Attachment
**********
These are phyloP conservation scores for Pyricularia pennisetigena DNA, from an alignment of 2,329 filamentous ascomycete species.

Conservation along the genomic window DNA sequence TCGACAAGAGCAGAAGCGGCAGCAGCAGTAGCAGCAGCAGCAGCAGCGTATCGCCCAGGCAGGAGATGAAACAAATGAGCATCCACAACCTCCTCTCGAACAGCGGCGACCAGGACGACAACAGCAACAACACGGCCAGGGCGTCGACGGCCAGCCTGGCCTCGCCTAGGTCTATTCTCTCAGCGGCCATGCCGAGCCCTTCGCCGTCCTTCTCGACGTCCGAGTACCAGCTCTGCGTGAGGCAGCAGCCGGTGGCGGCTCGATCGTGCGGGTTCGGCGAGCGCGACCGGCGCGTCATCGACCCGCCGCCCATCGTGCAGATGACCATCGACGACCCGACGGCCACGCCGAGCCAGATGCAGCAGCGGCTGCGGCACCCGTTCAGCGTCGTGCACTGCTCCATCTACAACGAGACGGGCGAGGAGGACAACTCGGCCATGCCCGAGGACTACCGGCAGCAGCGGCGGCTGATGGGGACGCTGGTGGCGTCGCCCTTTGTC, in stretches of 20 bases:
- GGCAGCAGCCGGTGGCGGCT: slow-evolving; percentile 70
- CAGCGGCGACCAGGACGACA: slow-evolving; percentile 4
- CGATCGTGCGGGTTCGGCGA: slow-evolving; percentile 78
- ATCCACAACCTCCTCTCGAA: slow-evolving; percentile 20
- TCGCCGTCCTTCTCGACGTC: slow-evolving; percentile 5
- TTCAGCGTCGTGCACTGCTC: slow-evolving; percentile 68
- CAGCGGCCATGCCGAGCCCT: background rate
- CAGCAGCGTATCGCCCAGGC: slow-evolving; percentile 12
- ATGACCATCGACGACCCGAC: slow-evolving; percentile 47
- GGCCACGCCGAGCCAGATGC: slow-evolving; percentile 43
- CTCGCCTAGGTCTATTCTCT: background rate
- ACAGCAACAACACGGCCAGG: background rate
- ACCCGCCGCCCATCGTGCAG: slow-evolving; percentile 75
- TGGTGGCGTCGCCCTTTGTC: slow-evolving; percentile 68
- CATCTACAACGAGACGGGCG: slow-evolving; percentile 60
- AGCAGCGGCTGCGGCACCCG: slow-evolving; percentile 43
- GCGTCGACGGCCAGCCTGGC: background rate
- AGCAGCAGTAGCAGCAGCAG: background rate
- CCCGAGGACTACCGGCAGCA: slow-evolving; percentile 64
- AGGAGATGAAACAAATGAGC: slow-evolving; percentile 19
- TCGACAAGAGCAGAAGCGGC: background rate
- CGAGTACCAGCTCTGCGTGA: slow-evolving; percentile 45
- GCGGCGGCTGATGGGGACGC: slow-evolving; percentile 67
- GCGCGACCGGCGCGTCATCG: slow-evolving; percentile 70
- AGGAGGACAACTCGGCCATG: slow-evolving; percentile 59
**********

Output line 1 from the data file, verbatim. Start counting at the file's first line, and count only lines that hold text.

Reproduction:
These are phyloP conservation scores for Pyricularia pennisetigena DNA, from an alignment of 2,329 filamentous ascomycete species.